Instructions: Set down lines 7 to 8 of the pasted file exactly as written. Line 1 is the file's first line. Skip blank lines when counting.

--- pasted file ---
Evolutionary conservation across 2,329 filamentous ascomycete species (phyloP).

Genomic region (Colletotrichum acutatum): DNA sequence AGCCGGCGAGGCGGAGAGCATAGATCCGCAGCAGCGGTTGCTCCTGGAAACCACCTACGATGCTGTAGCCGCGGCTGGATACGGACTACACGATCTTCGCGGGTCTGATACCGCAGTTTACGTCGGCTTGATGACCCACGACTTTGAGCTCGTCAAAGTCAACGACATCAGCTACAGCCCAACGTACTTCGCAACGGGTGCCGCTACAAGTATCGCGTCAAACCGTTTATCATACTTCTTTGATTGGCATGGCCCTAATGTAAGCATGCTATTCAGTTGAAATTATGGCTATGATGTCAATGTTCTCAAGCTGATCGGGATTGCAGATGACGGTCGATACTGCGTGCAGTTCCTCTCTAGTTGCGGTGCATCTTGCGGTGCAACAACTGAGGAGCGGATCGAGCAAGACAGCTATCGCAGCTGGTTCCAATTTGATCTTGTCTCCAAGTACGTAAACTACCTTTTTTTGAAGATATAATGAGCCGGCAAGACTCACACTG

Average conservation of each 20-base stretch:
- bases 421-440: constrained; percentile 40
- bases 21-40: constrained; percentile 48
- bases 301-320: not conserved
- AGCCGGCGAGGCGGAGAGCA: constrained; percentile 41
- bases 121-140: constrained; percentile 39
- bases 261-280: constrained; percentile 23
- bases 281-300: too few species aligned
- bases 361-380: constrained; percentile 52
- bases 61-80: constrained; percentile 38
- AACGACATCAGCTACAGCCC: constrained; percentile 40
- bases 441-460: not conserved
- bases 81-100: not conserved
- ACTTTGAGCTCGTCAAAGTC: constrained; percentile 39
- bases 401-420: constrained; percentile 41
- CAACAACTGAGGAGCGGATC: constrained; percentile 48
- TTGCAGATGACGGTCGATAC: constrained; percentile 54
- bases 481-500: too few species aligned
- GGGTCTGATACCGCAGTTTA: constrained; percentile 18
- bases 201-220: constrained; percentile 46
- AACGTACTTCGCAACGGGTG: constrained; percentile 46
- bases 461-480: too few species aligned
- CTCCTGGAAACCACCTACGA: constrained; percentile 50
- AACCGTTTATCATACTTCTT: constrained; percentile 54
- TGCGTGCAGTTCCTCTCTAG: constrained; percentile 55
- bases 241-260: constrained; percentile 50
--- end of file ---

- AGCCGGCGAGGCGGAGAGCA: constrained; percentile 41
- bases 121-140: constrained; percentile 39